Note: This was written for the Review Game Forum's April Writing Challenge Contest. Check out the other entries and vote for your favorites the 8th-14th. The prompt this month was: "Only after disaster can we be resurrected. It's only after you've lost everything that you're free to do anything. Nothing is static, everything is evolving, everything is falling apart." -Fight Club by Chuck Palahniuk

Additional Note: I've had moderate depression for over a decade and it has its ups and downs. This was written during a down and edited during an up and if anyone is concerned, I have never self-harmed and am not suicidal. My summary is truthful: this is not a cry for help, just a search for understanding. It is also somewhat exaggerated for artistic license; this is creative nonfiction rather than pure biography. Just so everyone is clear. :)


I always wake up before the alarm.

I dread the sound and the knowledge of morning so much it forces me awake at the first touch of daylight. Sunlight burns away the anxiety, razes the fear, and turns me to uniform char.

In the daytime there is only one feeling and that is resignation.

I resign myself to hollow observation as I go to work, go through the motions, smile believably but vacantly. I've been taught to fit in and never cause a stir so I repress, master basic conversation patterns and facial expressions, and for the most part I seem normal. I inspire a vaguely pleasant memory, unassuming and unoffensive. Facades paint a quietly average picture and I am the rock, the unchanging, the unflagging...a homunculus.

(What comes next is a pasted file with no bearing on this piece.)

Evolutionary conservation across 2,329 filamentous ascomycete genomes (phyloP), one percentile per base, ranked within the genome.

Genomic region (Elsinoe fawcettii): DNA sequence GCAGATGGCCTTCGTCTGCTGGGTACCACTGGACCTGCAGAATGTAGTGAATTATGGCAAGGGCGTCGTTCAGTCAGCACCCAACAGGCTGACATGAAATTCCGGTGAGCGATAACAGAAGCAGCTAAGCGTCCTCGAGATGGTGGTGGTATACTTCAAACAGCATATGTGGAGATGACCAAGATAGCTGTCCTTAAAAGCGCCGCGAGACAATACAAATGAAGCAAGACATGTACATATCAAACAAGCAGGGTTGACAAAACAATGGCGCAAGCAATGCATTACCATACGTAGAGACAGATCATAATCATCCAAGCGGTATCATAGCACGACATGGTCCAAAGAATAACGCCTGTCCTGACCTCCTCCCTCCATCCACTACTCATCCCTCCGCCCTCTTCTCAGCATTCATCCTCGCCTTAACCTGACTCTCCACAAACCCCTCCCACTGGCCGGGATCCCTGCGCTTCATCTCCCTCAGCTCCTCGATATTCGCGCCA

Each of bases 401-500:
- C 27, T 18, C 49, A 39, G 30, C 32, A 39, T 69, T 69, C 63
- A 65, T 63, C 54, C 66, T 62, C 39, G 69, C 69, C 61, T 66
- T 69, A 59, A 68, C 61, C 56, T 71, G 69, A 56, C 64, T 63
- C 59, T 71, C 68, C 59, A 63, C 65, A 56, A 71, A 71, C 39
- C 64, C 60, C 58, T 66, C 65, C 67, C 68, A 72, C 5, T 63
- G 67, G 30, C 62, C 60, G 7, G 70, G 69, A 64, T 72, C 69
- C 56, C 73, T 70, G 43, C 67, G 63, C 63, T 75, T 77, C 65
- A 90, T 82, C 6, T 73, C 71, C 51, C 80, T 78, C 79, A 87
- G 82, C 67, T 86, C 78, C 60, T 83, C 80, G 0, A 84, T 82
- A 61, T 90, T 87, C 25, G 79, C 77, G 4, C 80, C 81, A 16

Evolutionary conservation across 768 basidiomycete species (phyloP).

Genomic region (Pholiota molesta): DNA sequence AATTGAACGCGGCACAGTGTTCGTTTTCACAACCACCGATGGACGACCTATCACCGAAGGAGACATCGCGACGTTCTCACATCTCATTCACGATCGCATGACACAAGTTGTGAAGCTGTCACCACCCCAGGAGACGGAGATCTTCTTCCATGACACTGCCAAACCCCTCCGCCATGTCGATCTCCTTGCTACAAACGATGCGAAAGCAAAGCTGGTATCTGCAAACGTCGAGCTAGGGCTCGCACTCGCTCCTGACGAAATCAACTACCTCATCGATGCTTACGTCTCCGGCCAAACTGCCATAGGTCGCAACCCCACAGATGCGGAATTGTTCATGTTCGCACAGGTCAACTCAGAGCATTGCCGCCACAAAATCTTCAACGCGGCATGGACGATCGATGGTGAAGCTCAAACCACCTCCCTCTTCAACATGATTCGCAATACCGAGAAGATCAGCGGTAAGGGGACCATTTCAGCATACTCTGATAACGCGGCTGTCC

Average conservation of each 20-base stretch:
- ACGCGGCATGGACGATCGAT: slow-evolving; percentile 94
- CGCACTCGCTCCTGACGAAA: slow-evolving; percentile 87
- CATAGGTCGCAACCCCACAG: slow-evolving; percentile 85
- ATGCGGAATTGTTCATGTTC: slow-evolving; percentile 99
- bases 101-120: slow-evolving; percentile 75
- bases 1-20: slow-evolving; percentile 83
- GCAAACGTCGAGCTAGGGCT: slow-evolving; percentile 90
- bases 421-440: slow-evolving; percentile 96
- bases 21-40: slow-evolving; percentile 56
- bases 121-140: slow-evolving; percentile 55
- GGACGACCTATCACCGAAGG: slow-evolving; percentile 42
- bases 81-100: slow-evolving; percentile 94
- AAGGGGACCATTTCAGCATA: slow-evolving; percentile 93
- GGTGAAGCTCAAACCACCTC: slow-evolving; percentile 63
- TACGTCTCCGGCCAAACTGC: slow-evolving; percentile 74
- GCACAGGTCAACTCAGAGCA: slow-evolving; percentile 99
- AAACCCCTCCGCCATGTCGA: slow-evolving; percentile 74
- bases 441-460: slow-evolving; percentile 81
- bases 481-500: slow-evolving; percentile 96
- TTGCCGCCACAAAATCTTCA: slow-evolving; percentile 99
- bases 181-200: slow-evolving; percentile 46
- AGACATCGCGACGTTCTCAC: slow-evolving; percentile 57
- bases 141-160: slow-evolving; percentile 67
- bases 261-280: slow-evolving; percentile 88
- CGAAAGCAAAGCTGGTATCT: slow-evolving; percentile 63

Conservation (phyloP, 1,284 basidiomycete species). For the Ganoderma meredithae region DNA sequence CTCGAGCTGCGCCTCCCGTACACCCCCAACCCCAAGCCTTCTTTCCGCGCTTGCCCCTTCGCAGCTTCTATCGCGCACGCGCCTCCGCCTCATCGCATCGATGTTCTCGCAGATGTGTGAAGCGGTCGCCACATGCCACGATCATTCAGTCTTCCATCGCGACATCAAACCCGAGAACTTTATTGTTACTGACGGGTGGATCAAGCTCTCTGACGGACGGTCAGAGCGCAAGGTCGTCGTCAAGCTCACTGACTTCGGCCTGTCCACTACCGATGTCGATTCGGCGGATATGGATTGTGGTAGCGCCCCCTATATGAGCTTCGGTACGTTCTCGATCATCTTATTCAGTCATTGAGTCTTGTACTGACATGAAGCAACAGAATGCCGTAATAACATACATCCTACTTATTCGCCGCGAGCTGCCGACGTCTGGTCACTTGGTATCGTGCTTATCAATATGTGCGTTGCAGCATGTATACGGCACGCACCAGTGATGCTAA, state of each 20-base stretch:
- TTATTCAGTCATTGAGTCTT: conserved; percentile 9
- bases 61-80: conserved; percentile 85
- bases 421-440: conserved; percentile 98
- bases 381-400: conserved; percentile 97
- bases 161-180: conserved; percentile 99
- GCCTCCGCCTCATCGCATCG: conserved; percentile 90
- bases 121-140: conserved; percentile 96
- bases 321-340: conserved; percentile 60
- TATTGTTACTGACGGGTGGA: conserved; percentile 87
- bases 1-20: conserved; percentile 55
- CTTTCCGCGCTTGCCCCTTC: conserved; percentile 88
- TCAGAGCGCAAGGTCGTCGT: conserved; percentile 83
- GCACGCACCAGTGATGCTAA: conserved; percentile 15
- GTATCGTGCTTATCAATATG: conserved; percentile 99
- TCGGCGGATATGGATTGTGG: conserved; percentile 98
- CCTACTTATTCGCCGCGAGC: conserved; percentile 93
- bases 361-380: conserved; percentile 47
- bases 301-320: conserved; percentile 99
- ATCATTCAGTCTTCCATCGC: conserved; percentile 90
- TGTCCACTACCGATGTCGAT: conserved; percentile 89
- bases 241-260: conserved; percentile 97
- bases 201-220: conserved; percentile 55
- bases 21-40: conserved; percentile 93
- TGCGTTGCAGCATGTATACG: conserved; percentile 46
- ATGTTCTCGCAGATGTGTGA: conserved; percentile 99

Inside I am a nonentity.

I am chemical awareness and feeling flesh. I am ash-tinted photographs from a camera with a dirty lens. I live in grayscale but ache for remembered technicolor. Some days I feel anger or fear but they dart away from the light and wait for the evening show.

In many ways, the lens flare days are better than the high definition nights.

Sunset revives a spark of interest as I'm left to my own devices. I ponder the world and all its vibrant agonies. As night sets in, so does the self-loathing.

I see uselessness. I see a waste of space; I do nothing, enjoy nothing, bring no light to a world that's starving for it. My life comes into focus and suddenly I'm a hundred failures and unachievements. I dwell on the void where passion and aspiration ought to be and I understand the tragedy in my perspective.

My own demise frightens me not from the ideal of a life cut short but my self-perception that no life ever existed here. I don't fear an absence of self because it's what I deal with each day. I cower at the thought that I could die without ever truly living.

Still, I know that's not true.

In sleep I dwell on flickers of rosy childhood. Memories and fantasies build a warming hope that I'll rediscover the full spectrum, from sorrow to joy in equal measure. Yesterdays and tomorrows flicker in my head, and I dream of accepting or even welcoming the day.

But I always wake up before the alarm.